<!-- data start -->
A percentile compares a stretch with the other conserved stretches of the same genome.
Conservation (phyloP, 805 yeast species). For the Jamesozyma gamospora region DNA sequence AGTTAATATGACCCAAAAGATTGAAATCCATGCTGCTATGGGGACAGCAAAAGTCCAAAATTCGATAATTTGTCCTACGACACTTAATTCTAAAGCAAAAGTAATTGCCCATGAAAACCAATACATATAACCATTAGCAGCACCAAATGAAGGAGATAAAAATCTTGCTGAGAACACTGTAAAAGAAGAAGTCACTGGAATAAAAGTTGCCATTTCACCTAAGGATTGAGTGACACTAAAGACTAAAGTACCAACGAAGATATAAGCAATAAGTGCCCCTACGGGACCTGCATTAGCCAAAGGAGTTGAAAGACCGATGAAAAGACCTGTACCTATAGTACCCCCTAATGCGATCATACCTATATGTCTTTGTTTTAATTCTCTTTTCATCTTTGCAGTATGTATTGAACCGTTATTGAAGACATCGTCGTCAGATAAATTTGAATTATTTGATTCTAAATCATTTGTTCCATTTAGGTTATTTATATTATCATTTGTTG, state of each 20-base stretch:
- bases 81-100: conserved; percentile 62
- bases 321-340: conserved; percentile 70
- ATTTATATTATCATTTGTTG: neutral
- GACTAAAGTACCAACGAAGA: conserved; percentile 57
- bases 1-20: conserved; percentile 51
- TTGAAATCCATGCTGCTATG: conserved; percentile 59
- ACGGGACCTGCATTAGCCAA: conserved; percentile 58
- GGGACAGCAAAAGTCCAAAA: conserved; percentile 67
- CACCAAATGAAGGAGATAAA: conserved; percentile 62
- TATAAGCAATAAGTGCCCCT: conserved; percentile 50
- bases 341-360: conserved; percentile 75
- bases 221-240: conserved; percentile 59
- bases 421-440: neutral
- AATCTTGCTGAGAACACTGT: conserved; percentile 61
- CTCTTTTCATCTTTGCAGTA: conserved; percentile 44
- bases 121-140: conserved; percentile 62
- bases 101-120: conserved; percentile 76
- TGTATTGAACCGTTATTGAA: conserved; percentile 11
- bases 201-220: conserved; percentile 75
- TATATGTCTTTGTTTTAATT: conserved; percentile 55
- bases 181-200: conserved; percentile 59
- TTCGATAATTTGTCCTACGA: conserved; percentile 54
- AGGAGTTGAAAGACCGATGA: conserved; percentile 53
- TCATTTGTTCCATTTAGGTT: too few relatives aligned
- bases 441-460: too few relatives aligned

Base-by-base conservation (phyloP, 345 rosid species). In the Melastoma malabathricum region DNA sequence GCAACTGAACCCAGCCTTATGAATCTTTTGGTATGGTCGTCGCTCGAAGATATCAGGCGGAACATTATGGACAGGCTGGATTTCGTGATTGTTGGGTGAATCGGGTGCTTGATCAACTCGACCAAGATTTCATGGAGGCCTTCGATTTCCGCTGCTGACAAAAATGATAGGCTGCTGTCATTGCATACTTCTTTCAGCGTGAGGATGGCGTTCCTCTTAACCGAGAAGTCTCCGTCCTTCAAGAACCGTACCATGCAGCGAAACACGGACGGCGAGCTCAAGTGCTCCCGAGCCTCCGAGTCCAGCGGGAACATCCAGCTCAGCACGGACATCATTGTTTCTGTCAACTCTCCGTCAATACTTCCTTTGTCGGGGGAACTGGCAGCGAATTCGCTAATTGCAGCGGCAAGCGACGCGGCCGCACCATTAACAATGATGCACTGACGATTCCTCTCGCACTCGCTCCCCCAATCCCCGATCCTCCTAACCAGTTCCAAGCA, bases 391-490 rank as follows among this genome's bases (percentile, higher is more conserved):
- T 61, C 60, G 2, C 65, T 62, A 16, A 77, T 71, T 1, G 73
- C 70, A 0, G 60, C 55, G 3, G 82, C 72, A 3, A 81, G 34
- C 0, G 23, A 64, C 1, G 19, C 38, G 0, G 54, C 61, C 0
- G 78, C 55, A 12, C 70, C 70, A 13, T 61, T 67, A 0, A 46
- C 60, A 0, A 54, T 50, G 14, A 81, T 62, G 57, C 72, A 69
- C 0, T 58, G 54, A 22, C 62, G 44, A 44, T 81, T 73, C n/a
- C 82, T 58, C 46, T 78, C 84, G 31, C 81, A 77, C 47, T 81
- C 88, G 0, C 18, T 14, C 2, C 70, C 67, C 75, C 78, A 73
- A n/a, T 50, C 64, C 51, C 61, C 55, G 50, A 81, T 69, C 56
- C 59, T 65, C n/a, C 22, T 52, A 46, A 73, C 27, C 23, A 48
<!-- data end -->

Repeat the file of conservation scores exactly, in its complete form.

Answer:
A percentile compares a stretch with the other conserved stretches of the same genome.
Conservation (phyloP, 805 yeast species). For the Jamesozyma gamospora region DNA sequence AGTTAATATGACCCAAAAGATTGAAATCCATGCTGCTATGGGGACAGCAAAAGTCCAAAATTCGATAATTTGTCCTACGACACTTAATTCTAAAGCAAAAGTAATTGCCCATGAAAACCAATACATATAACCATTAGCAGCACCAAATGAAGGAGATAAAAATCTTGCTGAGAACACTGTAAAAGAAGAAGTCACTGGAATAAAAGTTGCCATTTCACCTAAGGATTGAGTGACACTAAAGACTAAAGTACCAACGAAGATATAAGCAATAAGTGCCCCTACGGGACCTGCATTAGCCAAAGGAGTTGAAAGACCGATGAAAAGACCTGTACCTATAGTACCCCCTAATGCGATCATACCTATATGTCTTTGTTTTAATTCTCTTTTCATCTTTGCAGTATGTATTGAACCGTTATTGAAGACATCGTCGTCAGATAAATTTGAATTATTTGATTCTAAATCATTTGTTCCATTTAGGTTATTTATATTATCATTTGTTG, state of each 20-base stretch:
- bases 81-100: conserved; percentile 62
- bases 321-340: conserved; percentile 70
- ATTTATATTATCATTTGTTG: neutral
- GACTAAAGTACCAACGAAGA: conserved; percentile 57
- bases 1-20: conserved; percentile 51
- TTGAAATCCATGCTGCTATG: conserved; percentile 59
- ACGGGACCTGCATTAGCCAA: conserved; percentile 58
- GGGACAGCAAAAGTCCAAAA: conserved; percentile 67
- CACCAAATGAAGGAGATAAA: conserved; percentile 62
- TATAAGCAATAAGTGCCCCT: conserved; percentile 50
- bases 341-360: conserved; percentile 75
- bases 221-240: conserved; percentile 59
- bases 421-440: neutral
- AATCTTGCTGAGAACACTGT: conserved; percentile 61
- CTCTTTTCATCTTTGCAGTA: conserved; percentile 44
- bases 121-140: conserved; percentile 62
- bases 101-120: conserved; percentile 76
- TGTATTGAACCGTTATTGAA: conserved; percentile 11
- bases 201-220: conserved; percentile 75
- TATATGTCTTTGTTTTAATT: conserved; percentile 55
- bases 181-200: conserved; percentile 59
- TTCGATAATTTGTCCTACGA: conserved; percentile 54
- AGGAGTTGAAAGACCGATGA: conserved; percentile 53
- TCATTTGTTCCATTTAGGTT: too few relatives aligned
- bases 441-460: too few relatives aligned

Base-by-base conservation (phyloP, 345 rosid species). In the Melastoma malabathricum region DNA sequence GCAACTGAACCCAGCCTTATGAATCTTTTGGTATGGTCGTCGCTCGAAGATATCAGGCGGAACATTATGGACAGGCTGGATTTCGTGATTGTTGGGTGAATCGGGTGCTTGATCAACTCGACCAAGATTTCATGGAGGCCTTCGATTTCCGCTGCTGACAAAAATGATAGGCTGCTGTCATTGCATACTTCTTTCAGCGTGAGGATGGCGTTCCTCTTAACCGAGAAGTCTCCGTCCTTCAAGAACCGTACCATGCAGCGAAACACGGACGGCGAGCTCAAGTGCTCCCGAGCCTCCGAGTCCAGCGGGAACATCCAGCTCAGCACGGACATCATTGTTTCTGTCAACTCTCCGTCAATACTTCCTTTGTCGGGGGAACTGGCAGCGAATTCGCTAATTGCAGCGGCAAGCGACGCGGCCGCACCATTAACAATGATGCACTGACGATTCCTCTCGCACTCGCTCCCCCAATCCCCGATCCTCCTAACCAGTTCCAAGCA, bases 391-490 rank as follows among this genome's bases (percentile, higher is more conserved):
- T 61, C 60, G 2, C 65, T 62, A 16, A 77, T 71, T 1, G 73
- C 70, A 0, G 60, C 55, G 3, G 82, C 72, A 3, A 81, G 34
- C 0, G 23, A 64, C 1, G 19, C 38, G 0, G 54, C 61, C 0
- G 78, C 55, A 12, C 70, C 70, A 13, T 61, T 67, A 0, A 46
- C 60, A 0, A 54, T 50, G 14, A 81, T 62, G 57, C 72, A 69
- C 0, T 58, G 54, A 22, C 62, G 44, A 44, T 81, T 73, C n/a
- C 82, T 58, C 46, T 78, C 84, G 31, C 81, A 77, C 47, T 81
- C 88, G 0, C 18, T 14, C 2, C 70, C 67, C 75, C 78, A 73
- A n/a, T 50, C 64, C 51, C 61, C 55, G 50, A 81, T 69, C 56
- C 59, T 65, C n/a, C 22, T 52, A 46, A 73, C 27, C 23, A 48